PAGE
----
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"Hidden Agendas"

Whether we are aware of it or not, most of us have hidden agendas. An agenda is an underlying perception of who we are, our place in the world, and how we present ourselves to others. It is reflected in the masks that most of us often wear, as we display ourselves to the world. Unfortunately, we risk loosing our authentic selves in this process.

(1) “I'M GOOD”

Within this agenda, you seem to need to be the hero of all of your stories. Your narrations tend to feature those values that you hold most dear. For instance, if you view yourself as a particularly "giving" person, you will often tell stories that highlight yourself in action... taking in a down and out friend, rescuing a sick puppy, volunteering your time in a soup kitchen.

We all try to put our best face forward and attempt to cover-up what we consider to be less than perfect traits. Revealing only the good stuff is one way we have of protecting ourselves, not trusting that others will accept us, warts and all.

The "I'm Good" theme tends to create a distance between yourself and others and frankly, can become tiresome and boring to listen to constantly.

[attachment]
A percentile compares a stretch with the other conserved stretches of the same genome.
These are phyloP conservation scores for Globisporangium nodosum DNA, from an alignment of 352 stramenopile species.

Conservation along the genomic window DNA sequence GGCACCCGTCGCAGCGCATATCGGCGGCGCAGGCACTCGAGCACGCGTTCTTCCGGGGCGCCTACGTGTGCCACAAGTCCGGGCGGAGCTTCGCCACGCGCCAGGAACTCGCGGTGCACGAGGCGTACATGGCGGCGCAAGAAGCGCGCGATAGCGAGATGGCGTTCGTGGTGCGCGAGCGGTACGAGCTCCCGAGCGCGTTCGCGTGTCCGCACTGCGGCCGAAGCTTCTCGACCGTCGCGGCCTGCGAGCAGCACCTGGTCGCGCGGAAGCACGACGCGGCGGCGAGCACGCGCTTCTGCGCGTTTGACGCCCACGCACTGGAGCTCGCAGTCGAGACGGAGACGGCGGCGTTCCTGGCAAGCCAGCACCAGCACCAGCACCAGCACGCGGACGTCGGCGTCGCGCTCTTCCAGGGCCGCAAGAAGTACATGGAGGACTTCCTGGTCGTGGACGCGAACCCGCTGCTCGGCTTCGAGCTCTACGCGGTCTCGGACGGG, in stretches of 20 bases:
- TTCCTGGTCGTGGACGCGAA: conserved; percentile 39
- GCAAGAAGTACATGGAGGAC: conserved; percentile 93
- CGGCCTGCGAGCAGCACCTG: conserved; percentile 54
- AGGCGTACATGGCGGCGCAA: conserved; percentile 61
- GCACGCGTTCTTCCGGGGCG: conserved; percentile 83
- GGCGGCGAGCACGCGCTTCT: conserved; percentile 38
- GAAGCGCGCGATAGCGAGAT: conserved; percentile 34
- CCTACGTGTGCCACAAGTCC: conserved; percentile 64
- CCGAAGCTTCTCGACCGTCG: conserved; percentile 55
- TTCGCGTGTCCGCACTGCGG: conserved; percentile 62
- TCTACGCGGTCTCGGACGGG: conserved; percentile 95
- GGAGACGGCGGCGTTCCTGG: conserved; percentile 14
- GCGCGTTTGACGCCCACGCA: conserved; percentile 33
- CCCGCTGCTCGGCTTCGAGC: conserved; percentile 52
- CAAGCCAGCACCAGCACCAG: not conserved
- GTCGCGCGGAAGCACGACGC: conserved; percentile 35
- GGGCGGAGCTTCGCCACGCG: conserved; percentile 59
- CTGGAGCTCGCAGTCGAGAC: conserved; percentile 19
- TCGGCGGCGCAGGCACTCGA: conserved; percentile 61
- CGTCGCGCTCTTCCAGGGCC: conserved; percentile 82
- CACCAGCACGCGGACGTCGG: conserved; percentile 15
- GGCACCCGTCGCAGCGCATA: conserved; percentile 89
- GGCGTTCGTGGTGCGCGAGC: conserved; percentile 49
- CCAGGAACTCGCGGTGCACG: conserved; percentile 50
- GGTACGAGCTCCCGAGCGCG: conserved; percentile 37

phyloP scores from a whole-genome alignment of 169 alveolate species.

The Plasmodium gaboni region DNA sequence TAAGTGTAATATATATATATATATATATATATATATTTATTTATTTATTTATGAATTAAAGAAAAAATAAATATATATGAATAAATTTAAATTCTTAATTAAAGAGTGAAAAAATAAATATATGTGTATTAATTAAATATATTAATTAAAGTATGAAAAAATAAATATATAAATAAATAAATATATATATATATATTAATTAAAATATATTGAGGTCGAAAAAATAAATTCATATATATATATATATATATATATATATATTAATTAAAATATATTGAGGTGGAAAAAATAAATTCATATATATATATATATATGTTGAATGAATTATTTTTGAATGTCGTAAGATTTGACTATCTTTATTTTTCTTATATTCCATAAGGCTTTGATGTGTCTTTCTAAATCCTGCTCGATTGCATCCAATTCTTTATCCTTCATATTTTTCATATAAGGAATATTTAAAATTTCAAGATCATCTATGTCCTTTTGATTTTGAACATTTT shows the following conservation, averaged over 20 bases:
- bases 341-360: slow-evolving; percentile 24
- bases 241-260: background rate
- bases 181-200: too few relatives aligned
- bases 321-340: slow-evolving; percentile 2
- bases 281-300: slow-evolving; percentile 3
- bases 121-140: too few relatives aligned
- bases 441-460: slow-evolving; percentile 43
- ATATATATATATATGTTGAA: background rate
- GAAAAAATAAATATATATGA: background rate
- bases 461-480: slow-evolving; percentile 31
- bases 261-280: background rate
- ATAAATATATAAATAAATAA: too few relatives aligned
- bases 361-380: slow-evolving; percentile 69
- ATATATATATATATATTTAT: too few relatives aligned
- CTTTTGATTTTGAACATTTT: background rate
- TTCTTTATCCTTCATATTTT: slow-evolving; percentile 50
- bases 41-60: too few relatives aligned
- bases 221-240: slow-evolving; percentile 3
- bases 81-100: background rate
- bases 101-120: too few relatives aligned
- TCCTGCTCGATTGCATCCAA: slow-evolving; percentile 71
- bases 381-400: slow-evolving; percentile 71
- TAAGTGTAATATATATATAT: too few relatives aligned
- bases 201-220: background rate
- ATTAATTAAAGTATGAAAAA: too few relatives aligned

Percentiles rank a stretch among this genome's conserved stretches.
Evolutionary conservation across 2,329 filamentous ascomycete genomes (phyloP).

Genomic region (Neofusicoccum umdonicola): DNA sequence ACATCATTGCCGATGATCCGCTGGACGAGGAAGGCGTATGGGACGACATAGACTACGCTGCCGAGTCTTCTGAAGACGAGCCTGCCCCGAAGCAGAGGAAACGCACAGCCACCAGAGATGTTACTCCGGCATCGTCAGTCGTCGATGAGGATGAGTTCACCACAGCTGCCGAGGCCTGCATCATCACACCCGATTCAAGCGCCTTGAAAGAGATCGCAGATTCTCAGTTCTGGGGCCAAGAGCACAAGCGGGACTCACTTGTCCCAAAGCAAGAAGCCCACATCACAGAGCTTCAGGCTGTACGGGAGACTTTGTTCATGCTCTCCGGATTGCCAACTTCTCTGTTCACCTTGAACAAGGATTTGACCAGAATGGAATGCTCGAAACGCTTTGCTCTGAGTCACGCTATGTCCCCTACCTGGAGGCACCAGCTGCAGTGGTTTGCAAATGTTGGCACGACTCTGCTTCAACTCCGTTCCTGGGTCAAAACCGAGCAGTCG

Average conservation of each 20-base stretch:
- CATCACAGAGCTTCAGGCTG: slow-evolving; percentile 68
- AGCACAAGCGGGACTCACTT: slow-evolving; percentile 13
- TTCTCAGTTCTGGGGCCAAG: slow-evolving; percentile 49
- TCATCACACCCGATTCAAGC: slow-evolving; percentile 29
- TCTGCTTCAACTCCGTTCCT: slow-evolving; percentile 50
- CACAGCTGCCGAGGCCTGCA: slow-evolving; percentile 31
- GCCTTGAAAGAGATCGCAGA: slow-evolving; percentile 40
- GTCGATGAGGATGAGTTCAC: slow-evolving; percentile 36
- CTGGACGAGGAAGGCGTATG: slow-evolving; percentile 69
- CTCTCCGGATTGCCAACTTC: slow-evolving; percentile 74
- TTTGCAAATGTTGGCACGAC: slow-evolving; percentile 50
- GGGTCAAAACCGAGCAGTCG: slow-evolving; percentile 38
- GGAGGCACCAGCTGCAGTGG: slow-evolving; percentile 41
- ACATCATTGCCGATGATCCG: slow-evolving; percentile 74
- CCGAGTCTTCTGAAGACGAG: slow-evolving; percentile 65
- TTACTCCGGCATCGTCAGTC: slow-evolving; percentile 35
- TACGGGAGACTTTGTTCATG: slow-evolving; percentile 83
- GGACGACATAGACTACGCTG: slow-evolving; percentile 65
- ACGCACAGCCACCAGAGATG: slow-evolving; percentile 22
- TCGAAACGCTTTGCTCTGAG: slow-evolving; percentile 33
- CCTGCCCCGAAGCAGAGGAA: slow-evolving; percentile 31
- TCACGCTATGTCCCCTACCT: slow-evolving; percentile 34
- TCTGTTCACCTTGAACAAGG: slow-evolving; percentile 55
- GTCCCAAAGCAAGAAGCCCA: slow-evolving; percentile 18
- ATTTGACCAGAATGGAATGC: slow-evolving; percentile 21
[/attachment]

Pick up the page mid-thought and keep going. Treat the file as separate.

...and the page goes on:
ANTIDOTE: I have both positive and negative traits and it is OK. I do not have to be perfect.


In this approach, you prove how wonderful you are at the expense of others. For example, "I check in with my mother every day, even though my siblings don't bother to." Or, "I always make sure to clean up after myself in the cafeteria, though I notice most people don't." Usually, this behavior comes from an inner sense of unworthiness……a feeling not being “good enough."

People listening to this running theme can't help but wonder whether they will eventually be used as lead-ins to how "good" you are versus them. It can lead to suspicion and defensive moves on their parts.

ANTIDOTE: I do not have to make you feel bad in order to feel good. I am “good enough”.


This particular agenda can play out in anything from simple flattery to downright worship of people who are perceived as "more than." Comments like "you're so smart, I wish I had your brains," or "you're so organized, I'm totally scattered," can be seen as manipulating others into giving or doing or even befriending you. Additionally, by jumping the gun with self-deprecating comments, the next person is left without recourse. This one-down position often generates pity and heads off rejection. It also serves as an excellent excuse for not taking stock of yourself and improving.

ANTIDOTE: It is OK to show my strengths. I can show my abilities and still have people like me.


Here we are talking about the chronic victim. All anecdotes highlight a life of unfairness, pain and suffering. Subsequently, any sense of responsibility for your life is relinquished because you are not responsible. Possible solutions are quickly dismissed. There is no breaking free of this cycle of immobility and pain.

Often two people may begin a relationship based on a mutual "I'm helpless, I suffer" scenario. Horror stories are shared and a one-upmanship dialogue prevails. Such a scenario does not bode well for a future, healthy relationship.